As the presidential election season kicks off, we can expect to be inundated with partisan debates about our nation’s biggest problems and how to address them. But there is one matter on which every candidate agrees: the growing gap between rich and poor needs to be addressed.
In 2013, the average income for the wealthiest 10 percent of U.S. families rose 10 percent from 2010—while the income of the bottom 40 percent declined. Where does the Horatio Alger story of bootstrapping fit into this picture? Is America still defined as the land of opportunity—the long-cherished idea that, with hard work and perseverance, anyone can succeed here?
Robert D. Putnam, author of Our Kids: The American Dream in Crisis, made this stark assessment: “Poor kids, through no fault of their own, are less prepared by their families, their schools, and their communities to develop their God-given talents as fully as rich kids.” In advance of the Zócalo event “Can Poor Children Still Achieve the American Dream?”, we asked a panel of experts: How is the erosion of community making it harder for poor children to achieve the American dream? How can we help put it within reach for them?
It goes without saying that poverty, in and of itself, does not determine the course of an individual’s life. Still, what prospects do poor kids have when they live in disinvested neighborhoods with low-quality schools, poor housing, scarce social services, and low levels of perceived safety? How can they achieve the American dream when they have limited access to well-stocked libraries, parks and recreational resources, or fresh produce and other healthy foods at reasonable prices?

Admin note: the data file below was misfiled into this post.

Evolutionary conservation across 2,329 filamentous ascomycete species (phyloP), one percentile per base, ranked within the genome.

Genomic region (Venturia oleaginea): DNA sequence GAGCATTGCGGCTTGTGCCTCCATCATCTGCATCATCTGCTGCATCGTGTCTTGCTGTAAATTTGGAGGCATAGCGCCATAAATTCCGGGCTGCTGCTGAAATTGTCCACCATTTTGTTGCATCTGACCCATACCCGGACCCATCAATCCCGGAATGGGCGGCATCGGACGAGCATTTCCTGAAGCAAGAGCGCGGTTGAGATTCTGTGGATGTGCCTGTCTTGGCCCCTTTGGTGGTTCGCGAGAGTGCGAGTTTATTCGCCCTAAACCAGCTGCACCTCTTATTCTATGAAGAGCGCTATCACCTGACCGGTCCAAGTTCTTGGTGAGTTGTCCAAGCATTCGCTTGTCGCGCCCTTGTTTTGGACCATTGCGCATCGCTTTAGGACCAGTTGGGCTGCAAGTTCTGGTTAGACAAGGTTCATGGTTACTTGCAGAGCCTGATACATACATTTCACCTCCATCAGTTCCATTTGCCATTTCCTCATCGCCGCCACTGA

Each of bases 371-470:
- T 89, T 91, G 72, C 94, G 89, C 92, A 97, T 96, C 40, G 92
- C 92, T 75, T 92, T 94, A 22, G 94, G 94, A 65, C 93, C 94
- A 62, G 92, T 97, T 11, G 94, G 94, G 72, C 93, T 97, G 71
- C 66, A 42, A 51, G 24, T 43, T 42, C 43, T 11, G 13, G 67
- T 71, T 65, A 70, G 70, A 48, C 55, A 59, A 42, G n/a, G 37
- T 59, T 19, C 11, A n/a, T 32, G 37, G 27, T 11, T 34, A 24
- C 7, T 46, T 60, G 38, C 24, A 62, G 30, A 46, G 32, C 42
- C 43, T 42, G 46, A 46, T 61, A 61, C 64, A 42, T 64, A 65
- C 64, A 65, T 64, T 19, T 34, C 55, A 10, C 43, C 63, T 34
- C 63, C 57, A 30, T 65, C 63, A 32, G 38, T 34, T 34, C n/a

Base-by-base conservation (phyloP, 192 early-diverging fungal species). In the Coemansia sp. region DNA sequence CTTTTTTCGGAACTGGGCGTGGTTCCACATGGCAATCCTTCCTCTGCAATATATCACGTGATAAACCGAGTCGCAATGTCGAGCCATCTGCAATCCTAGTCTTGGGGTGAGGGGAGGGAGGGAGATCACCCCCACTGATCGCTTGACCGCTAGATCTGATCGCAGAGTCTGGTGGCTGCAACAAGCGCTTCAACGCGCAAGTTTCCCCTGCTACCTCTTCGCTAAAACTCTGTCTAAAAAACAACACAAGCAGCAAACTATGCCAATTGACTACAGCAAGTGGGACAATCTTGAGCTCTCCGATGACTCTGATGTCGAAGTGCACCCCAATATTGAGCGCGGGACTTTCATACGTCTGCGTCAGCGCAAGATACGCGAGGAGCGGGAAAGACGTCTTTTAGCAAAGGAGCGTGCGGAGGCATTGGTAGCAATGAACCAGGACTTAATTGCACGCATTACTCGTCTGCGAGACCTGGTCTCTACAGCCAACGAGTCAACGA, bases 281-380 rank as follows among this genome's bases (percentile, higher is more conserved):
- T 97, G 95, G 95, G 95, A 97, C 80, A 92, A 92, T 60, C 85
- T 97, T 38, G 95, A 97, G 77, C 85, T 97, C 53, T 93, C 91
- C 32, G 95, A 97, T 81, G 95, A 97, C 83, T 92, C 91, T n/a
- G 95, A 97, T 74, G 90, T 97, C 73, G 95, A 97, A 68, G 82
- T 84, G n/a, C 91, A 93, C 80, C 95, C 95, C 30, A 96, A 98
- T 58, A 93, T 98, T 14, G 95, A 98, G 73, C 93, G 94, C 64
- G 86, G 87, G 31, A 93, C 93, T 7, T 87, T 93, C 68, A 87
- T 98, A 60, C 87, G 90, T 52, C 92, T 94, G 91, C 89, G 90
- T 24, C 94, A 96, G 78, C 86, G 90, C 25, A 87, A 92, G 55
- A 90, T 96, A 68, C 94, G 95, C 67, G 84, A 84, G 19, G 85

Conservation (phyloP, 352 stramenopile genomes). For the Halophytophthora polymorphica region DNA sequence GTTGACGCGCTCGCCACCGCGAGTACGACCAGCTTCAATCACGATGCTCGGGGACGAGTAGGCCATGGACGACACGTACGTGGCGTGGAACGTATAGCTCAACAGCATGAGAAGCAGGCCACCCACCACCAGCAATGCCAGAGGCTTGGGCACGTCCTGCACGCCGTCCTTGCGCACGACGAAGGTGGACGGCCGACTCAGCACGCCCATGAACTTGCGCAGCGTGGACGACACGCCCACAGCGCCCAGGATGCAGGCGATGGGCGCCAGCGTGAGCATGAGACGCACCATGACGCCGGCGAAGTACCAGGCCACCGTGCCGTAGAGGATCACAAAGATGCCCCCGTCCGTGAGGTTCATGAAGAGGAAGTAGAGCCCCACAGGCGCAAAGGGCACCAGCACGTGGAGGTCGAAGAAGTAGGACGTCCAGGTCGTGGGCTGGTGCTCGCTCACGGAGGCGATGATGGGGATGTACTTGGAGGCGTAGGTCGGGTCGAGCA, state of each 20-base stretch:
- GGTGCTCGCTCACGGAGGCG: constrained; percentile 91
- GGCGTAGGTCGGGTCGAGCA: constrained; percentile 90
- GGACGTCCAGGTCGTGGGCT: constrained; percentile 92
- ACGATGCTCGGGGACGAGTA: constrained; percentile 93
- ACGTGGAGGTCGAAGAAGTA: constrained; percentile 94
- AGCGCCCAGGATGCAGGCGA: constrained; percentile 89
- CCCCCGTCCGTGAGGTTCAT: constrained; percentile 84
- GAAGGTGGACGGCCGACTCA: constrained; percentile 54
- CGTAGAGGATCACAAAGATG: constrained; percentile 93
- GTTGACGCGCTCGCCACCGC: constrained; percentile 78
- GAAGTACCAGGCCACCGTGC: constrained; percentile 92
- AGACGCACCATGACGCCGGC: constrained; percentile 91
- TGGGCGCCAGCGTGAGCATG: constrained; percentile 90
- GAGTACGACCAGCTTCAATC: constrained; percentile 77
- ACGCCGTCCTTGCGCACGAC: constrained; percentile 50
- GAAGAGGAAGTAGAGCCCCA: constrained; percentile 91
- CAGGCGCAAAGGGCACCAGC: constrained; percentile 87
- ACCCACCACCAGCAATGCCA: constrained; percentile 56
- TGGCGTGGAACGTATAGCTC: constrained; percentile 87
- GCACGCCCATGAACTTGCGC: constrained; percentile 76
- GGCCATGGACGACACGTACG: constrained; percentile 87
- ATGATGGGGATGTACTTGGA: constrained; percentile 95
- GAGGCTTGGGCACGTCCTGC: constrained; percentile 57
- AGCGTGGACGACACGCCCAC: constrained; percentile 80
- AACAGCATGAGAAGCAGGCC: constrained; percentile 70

When the questions are phrased this way, the likely answer is that the prospects for poor children are as dismal as their surroundings, and their chances to succeed in school, have good mental and physical health, and realize their full potential as adults are greatly compromised. It seems clear that, because they start out early on a path that puts them far behind more advantaged children, many will never catch up.
Such a response would be supported by data on the radical growth of income inequality in the U.S., and the fact that poverty is one of the most consistent and influential risk factors for poor health and development across an individual’s life span.
Still, despite the many obstacles poor children face, many have not just survived, but thrived and excelled. The reasons for their success are many, but at the heart of most is the family, because children do better when families do better.
To ensure that more poor children achieve the American dream of upward mobility, we should promote two-generation policies and programs that address the needs of both parents and their children. By combining education and training for parents, to enable them to move into jobs that offer a path out of poverty, with high-quality early care and education for children, such programs improve opportunities for entire families.
Renée Wilson-Simmons, who has a doctorate in public health, is director of the National Center for Children in Poverty at Columbia University’s Mailman School of Public Health.
The American dream is a cherished tale about family, hard work, and social mobility. Over time, as the story goes, families are able to move up the socioeconomic ladder so their children can pursue their individual dreams—and become the next wave of hard-working Americans.
Though previous generations struggled, particularly those at the bottom quintile of the economy, advancement was a common experience for families through the 1980s and helped to build an expanded American middle class.
The dream is no longer possible because—no matter how committed parents are to their families and jobs—employers have no obligation to pay them a decent living. The American values of personal responsibility and self-sufficiency require parents to work hard at whatever jobs are available and care for their families—with little or no public aid.
A relentless tide of evidence reveals that millions of low-wage parents work long hours, and maybe even two jobs, and still never achieve social mobility. They can’t even ensure their children are safe while they work in those no-future jobs because safe and decent childcare is a market commodity in the U.S.—not a child’s right.